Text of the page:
From Russia With Vodka: Local experts make Sochi-inspired cocktails

Abernathy Miller, Columbus Alive

Much like Russia's troubled past, vodka has gotten a bad rap.

What eastern Europeans once used to defend against cold and boredom, has devolved into the go-to spirit of underage college girls, due to the recent onslaught of outlandish flavors and gimmicks.

But vodka purists, fear not. We tasked a dream team of Columbus mixologists and distillers to create an Olympics-themed cocktail that would renew our faith in vodka. After judging the results myself, Team Columbus is taking home the gold.

M at Miranova's Russian Toddy

"Russians don't drink flavored vodka like we do here," M at Miranova's mixologist Andrea Hoover said. "Their vodka is less distilled and more full-bodied, like white whiskey."

With that in mind, Hoover decided to make a classic cocktail, with some creative twists.

"The Olympic rings represent the five continents, so we decided to use an ingredient from each one in honor of the games," she said. "The D'anjou pears represent Asia, Pimm's represents Europe, lemons are in-season year-round in Australia, The Fee Brothers bitters represents the Americas, and of course we wanted to include Earl Grey Tea from the United Kingdom. We put a lot of thought into it."

The warm drink basically tastes like Christmas. The pear infusion gave a light hint of fruit-forward sweetness, that was countered by the Earl Grey. The cinnamon scent was heightened by the heat of the drink, which warmed up my entire body even though it was -6 degrees that day.

Pro-tip: I am fairly certain this could double as cough suppressant, because the violent hacking I'd been suffering from all day vanished afterwards. I'm not saying it was the cocktail, but I'm not saying it wasn't the cocktail.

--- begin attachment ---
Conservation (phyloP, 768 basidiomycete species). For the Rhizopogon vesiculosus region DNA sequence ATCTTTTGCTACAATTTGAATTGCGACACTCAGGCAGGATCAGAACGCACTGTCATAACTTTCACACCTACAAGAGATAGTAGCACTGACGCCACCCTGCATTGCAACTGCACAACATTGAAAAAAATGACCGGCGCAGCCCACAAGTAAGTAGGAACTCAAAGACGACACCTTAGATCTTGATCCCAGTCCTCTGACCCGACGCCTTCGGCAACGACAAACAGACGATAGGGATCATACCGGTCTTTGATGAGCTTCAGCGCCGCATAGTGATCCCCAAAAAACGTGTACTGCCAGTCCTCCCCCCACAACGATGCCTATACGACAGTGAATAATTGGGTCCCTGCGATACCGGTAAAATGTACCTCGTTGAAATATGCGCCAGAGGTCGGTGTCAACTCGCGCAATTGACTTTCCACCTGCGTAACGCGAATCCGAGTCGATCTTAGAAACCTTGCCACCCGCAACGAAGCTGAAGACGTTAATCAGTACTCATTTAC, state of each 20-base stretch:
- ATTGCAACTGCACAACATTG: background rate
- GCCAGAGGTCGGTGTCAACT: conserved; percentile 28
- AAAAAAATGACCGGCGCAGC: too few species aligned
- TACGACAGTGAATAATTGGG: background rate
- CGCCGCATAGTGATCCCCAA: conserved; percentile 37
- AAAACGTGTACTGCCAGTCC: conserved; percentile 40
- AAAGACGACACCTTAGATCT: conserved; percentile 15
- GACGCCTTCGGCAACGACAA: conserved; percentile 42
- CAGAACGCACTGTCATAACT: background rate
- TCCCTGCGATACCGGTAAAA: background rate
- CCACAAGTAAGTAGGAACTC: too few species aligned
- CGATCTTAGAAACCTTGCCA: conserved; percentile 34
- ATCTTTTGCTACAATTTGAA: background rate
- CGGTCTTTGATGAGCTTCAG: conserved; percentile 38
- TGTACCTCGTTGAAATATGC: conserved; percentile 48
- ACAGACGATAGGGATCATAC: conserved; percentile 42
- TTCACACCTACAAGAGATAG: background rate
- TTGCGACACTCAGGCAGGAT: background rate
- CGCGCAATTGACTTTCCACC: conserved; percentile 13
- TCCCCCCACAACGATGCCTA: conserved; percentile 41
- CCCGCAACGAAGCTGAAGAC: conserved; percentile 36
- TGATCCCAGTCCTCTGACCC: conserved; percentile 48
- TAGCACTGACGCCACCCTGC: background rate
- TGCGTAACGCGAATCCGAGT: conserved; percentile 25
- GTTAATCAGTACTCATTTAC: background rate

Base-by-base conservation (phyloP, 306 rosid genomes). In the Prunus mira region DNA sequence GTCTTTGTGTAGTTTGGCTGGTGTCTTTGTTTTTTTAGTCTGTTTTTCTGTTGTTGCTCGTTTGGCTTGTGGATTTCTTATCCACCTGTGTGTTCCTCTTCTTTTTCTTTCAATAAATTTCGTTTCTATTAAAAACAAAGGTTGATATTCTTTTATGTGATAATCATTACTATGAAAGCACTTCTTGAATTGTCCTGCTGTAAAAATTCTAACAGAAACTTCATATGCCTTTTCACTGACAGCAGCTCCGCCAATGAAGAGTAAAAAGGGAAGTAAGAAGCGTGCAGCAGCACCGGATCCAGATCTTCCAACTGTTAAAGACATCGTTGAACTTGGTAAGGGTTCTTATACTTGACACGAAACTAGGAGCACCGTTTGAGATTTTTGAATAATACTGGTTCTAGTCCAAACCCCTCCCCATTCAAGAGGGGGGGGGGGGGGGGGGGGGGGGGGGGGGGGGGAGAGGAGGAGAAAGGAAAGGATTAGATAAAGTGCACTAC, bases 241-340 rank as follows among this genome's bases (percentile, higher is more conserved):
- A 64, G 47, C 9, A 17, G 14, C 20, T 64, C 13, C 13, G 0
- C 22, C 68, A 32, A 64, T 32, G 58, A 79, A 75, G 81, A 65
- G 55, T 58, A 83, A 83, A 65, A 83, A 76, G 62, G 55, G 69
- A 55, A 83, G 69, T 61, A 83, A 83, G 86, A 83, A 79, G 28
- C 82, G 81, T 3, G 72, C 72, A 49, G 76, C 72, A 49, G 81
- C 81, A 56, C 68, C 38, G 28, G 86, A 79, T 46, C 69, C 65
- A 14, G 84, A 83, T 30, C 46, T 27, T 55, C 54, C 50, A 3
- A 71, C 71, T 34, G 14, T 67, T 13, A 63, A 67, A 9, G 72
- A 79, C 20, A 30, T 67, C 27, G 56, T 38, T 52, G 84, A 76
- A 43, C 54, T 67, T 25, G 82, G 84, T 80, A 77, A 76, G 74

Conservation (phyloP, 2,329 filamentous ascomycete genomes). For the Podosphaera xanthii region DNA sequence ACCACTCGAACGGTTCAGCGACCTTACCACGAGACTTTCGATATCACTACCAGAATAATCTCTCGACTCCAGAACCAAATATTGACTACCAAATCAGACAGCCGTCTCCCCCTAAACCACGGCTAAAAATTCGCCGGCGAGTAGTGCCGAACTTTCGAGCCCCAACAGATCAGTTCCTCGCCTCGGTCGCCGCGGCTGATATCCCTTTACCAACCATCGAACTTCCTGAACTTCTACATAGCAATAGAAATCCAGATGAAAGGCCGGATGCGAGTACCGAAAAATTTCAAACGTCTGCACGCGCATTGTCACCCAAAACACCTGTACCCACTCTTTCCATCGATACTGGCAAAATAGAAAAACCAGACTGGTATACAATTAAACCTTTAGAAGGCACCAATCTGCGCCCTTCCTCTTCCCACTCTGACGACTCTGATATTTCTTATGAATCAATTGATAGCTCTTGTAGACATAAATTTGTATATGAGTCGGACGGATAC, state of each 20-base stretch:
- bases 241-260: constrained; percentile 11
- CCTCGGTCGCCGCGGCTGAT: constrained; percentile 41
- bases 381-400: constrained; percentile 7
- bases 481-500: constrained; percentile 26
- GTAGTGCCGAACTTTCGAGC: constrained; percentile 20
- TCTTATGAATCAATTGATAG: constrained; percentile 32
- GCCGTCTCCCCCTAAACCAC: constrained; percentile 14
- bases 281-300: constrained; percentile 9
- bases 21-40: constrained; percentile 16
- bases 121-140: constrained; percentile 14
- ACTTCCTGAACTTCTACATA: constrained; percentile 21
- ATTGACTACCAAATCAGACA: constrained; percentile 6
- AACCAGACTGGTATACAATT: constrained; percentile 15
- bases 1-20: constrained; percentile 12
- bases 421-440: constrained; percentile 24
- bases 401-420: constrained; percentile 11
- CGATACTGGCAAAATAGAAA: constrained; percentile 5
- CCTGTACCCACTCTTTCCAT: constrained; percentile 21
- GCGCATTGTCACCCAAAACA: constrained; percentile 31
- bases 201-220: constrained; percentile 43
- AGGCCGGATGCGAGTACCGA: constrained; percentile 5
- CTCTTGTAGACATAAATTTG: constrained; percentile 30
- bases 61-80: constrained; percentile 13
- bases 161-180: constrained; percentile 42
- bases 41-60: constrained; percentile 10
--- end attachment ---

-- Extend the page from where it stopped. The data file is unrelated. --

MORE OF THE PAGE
• 2 oz. D'anjou pear infused Russian Standard vodka
  • 1/2 oz. Pimm liqueur
  • 1/4 oz. Fresh squeezed lemon juice
  • 1/2 oz. Cinnamon/clove/vanilla infused brown sugar simple syrup
  • 2 drops Fee Brothers Black Walnut Bitters
  • 2 oz. Earl Grey tea
  • Garnish- lemon twist studded with five cloves


  1. Combine ingredients in a shaker.
  2. Pour into a stem glass.
  3. Add Earl Grey tea.
  4. Garnish with cloves and a lemon twist.

Matt the Miller's Blood Countess

"The best part about Bloody Marys is building them," Matt the Miller's mixologist Erin Brigati said as she took a quick inventory of the accoutrements she was about to adding to the libation. She could have just as easily planned a summer barbeque with the array of ingredients Matt the Miller's offers at their famous (infamous?) Sunday brunch Bloody Mary bar.

A1 steak sauce, pickles, pepper, celery and spices all made their way into the glass. The result was a thick, smoky elixir with the sudden kick of pepper at the end. Seriously, it was so delicious and filling, it gave a whole new meaning to the phrase "liquid diet."

Brigati was just as creative with the name as she was the recipe.

"I am really into serial killers, and I was obsessed with Elizabeth Bathory," Brigati said. "She was Hungarian and would bathe in the blood of virgins to stay young. I thought, a blood countess is way more fun than whoever Bloody Mary is."

Pro-tip: Make it a summer games drink by adding a red, white and blue sweatband and watch tennis like Richie Tenenbaum.


  • 2 ounces Tito's Handmade Vodka
  • 1 ounce pickle juice
  • 1 tablespoon horseradish
  • 1/2 oz. of A1 steak sauce
  • Dash Sriracha
  • 1/2 tsp celery salt
  • 1/2 tsp garlic salt
  • 1/2 tsp Lawry's seasoning salt


  1. Combine vodka, pickle juice, horseradish and A1 in a tall pint glass.
  2. Add ice and Bloody Mary mix (Matt the Miller's uses Hoosier Mama which is vegan and gluten-free).